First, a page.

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The Aesthetic Brain: How We Evolved to Desire Beauty and Enjoy Art

by Anjan Chatterjee, MD. Oxford University Press, New York, NY, 2014, 217 pages, $34.95 (hardcover).

In this book, Dr Anjan Chatterjee, a clinical and research neurologist at the University of Pennsylvania, introduces us to the emerging field of neuroaesthetics and what it has to offer. He surveys fields of art appreciation, neurosciences, PET and fMRI scans and clinical trials, anthropology, evolutionary biology, and philosophical constructs. His personal search is for understanding, and in the book he shares his informed quest: “Why is something regarded as beautiful?” and “For what purpose?” Chapters range from considerations of beauty, pleasure, and art through all these disciplines.

He succinctly outlines the areas of the brain that are active in appreciating facial and body attractiveness and the implications for the evolution of our species. He makes the case for those aspects of liking and wanting that relate to art and beauty. In his cogent review of the long history of human artifact-making art, he carefully considers the many definitions of aesthetics, art, and beauty. He examines all the major definitions of these and considers how many of them are found wanting in the wide world of art as it is currently comprised.

Beauty is not a unitary concept. Dr Chatterjee outlines a continuum from hot, as in sexual passion for an object, to cool, as in Euler’s elegant mathematical proof, and describes which parts of the brain are activated by images from this continuum presented to human subjects.

While the various attractions can be localized in the brain by electrode implants and more recently by PET and fMRI studies, there is no one specific area for aesthetic pleasures, which are complex admixtures of emotions colored by our histories.

Focusing on visual art, for instance, with experimental neuroaesthetics, psychologists moved from perception to attention and emotion. It was revealed that we respond to hidden mathematical regularities in artworks. Fourier spectra measure the range of spatial frequencies from broad swathes to finer details, and investigators have found that those most characteristic of natural scenes are similarly found in art from 15th century engravings through landscape paintings to 20th century abstract art, but not in photographs of laboratory or household objects, plants, or scientific illustrations. These findings can be characterized as “outer psychophysics,” which Dr Chatterjee says “can also be thought of as the study of aesthetic properties of objects…but evoke an aesthetic experience within us” (p 137). He reviews studies in which subjects looked at various images and rated them from ugly to beautiful; MRI and magnetoencephalography were then used to show which brain areas were activated and to what intensity by which images were judged more beautiful. The areas involved were sensory association areas. Pleasure areas for good food, sex, and money were engaged also by expressed pleasure in beautifully judged art. Giving meaning or context allowed subjects to judge their liking of art more quickly, although, given more ambiguous explanations, subjects found modern abstract art more likeable. Thus, has he described recent work on “inner neuroaesthetics.”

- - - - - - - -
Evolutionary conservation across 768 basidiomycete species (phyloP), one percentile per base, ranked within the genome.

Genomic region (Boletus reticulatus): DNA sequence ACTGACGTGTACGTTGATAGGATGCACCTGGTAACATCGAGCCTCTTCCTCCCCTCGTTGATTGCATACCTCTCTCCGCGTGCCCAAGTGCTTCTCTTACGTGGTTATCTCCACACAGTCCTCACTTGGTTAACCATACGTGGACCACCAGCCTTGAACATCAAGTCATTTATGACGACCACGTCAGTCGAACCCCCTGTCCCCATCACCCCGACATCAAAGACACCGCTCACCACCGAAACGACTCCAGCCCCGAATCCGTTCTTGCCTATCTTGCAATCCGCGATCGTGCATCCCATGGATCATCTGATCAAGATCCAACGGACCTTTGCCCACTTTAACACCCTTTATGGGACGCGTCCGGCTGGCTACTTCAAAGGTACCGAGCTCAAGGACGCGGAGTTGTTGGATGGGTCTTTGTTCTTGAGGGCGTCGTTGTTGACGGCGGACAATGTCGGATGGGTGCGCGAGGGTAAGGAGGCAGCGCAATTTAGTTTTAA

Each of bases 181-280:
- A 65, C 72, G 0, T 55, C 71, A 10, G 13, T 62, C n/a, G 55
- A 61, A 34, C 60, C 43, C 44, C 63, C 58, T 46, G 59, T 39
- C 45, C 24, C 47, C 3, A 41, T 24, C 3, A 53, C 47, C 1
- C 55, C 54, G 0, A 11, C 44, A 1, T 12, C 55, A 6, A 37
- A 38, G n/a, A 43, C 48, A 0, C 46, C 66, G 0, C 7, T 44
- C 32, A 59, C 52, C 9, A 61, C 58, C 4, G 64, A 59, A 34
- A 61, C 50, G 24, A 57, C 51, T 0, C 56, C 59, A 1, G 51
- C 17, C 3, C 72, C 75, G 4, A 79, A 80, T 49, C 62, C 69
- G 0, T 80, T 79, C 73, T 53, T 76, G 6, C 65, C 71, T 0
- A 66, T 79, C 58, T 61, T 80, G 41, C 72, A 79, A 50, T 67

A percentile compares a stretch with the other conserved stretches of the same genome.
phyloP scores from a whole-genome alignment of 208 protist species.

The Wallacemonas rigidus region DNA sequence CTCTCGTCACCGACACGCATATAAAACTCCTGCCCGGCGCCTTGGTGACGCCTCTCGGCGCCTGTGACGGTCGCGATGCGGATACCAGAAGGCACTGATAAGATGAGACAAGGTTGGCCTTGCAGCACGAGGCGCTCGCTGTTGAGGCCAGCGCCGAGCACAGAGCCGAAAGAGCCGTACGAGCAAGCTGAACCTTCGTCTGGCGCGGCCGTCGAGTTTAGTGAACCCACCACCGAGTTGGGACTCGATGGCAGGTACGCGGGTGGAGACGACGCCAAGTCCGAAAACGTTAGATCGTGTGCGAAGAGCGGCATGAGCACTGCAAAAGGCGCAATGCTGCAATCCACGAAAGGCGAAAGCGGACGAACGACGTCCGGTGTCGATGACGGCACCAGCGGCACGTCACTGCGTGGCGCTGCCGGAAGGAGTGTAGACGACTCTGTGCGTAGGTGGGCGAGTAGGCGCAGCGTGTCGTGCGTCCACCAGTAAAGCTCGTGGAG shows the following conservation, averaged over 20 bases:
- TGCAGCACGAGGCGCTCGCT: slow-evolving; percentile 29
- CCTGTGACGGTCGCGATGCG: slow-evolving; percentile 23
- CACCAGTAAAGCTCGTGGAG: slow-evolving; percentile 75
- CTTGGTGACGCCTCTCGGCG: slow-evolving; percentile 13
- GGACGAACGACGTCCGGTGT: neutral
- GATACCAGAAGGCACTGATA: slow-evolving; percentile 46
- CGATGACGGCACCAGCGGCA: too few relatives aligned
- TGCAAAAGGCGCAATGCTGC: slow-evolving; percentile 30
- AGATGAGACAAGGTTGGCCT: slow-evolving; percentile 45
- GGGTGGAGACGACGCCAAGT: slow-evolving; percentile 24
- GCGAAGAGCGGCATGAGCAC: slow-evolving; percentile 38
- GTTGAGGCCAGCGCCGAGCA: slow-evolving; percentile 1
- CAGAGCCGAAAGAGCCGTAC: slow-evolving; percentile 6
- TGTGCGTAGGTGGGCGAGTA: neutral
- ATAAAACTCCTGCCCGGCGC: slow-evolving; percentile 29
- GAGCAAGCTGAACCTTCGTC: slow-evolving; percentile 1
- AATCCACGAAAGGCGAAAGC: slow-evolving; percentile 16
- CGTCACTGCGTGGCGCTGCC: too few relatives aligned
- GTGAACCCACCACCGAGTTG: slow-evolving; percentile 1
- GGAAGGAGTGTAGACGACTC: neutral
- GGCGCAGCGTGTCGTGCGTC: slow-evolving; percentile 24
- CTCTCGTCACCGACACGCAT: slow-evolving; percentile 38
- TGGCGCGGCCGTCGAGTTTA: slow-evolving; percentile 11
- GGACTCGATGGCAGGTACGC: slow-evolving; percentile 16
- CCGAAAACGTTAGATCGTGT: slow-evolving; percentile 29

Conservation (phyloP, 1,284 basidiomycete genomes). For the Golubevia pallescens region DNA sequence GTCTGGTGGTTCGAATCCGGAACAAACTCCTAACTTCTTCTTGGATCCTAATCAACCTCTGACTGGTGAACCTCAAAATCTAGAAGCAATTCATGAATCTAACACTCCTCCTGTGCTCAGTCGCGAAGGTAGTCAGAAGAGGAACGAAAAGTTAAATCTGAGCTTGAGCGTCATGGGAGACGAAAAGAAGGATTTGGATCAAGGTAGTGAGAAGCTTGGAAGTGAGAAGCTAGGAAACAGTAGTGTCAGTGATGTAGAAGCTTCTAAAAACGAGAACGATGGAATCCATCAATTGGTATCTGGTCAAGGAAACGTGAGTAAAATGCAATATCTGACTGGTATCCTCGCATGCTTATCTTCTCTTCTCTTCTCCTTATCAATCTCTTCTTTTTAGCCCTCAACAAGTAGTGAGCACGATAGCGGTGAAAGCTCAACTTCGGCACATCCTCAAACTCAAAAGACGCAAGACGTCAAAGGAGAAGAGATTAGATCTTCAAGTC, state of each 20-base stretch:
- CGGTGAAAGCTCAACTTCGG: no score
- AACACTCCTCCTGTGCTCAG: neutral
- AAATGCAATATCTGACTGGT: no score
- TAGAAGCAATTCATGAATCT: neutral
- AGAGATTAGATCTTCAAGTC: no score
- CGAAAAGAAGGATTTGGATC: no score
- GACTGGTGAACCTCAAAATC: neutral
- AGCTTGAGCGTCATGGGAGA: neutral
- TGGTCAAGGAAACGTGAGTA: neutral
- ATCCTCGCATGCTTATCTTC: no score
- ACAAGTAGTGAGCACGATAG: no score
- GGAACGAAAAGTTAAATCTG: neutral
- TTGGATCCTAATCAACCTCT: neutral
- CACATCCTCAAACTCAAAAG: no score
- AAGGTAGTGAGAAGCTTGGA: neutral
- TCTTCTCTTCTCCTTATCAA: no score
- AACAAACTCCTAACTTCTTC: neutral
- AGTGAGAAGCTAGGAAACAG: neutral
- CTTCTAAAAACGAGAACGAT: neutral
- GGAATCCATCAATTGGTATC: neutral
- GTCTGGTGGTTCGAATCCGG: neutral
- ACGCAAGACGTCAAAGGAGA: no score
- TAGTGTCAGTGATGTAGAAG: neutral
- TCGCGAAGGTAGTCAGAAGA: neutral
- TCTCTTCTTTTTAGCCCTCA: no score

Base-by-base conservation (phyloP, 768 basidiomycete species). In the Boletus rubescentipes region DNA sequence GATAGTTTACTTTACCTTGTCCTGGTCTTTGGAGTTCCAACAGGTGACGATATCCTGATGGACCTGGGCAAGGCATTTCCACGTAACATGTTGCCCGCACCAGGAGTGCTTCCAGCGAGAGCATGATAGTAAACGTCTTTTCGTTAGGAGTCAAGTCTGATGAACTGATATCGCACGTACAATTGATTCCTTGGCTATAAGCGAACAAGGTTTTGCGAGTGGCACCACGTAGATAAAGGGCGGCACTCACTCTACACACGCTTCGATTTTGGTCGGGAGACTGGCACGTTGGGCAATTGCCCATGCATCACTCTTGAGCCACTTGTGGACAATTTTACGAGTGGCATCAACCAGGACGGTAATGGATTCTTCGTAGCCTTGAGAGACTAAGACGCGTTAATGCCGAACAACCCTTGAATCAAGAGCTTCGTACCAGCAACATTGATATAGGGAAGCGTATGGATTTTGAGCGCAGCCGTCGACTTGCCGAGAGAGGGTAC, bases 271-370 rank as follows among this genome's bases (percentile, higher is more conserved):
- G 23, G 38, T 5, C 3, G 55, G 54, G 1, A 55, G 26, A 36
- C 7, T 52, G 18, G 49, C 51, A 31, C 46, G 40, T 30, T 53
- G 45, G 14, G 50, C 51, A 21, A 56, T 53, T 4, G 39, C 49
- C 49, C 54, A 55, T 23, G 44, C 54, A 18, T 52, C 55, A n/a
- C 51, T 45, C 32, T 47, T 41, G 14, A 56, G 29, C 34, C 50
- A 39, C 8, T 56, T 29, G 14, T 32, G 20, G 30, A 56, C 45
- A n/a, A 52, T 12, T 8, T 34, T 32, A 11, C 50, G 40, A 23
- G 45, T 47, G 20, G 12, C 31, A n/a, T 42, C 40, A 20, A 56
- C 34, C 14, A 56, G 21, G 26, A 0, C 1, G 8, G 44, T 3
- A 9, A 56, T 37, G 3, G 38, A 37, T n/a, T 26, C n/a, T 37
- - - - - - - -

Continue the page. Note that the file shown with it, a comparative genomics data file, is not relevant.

The author comes to his persuasive conclusion after having carefully examined prehistoric art objects, the history of art, evolutionary biology, brain anatomy, and functional studies. He notes that art blossoms, like biologic variation, during times of relaxed selective pressures—that is, during times of more freedom from societal constraints. Conversely, that art becomes quite restricted in style and content during times of severe environmental restriction or strong selective pressures, as under oppressive regimes in which deviant artists are strongly sanctioned, even until death. After regime overthrow, revolutionary art can emerge, whether it be in Germany, with the demise of Nazism, or in the form of the murals created during the heady days of the early Arab Spring. Finally, to sum up, “art changes depending on its environmental niche.…It can be released from the burden of serving a purpose, mutate unpredictably…the expression of an instinct and a relaxation from this instinct.…Art, it turns out, signals our freedom” (p 179). Chatterjee ends by saying that when we relax into art, content shaped by the local conditions of our cultures and our own experiences, we are better off for it.

For further reading, I strongly recommend the latest book by neuropsychiatrist and Nobel Prize winner Eric Kandel, The Age of Insight: The Quest to Understand the Unconscious in Art, Mind, and Brain, from Vienna 1900 to the Present. He, too, references unconscious attractive qualities in people that are indicative of health, good genes, and their neuroanatomic underpinnings, with many examples by Freud, Klimt, Schiele, Schnitzler, and others. On page 441, he quotes Semir Zeki, the pioneer of neuroaesthetics: “The main function of the brain is to acquire new knowledge and that visual art is an extension of that function…art extends the functions of the brain more directly than other processes of acquiring knowledge” and “Since vision is above all an active process, art also encourages an active and creative exploration of the world.”

Roy G. Fitzgerald, MD

jeryfitz@gmail.com

Author affiliation: Jefferson Medical College of Thomas Jefferson University, Philadelphia, Pennsylvania.

Potential conflicts of interest: None reported.

J Clin Psychiatry 2015;76(10):e1324

dx.doi.org/10.4088/JCP.15bk10025

© Copyright 2015 Physicians Postgraduate Press, Inc.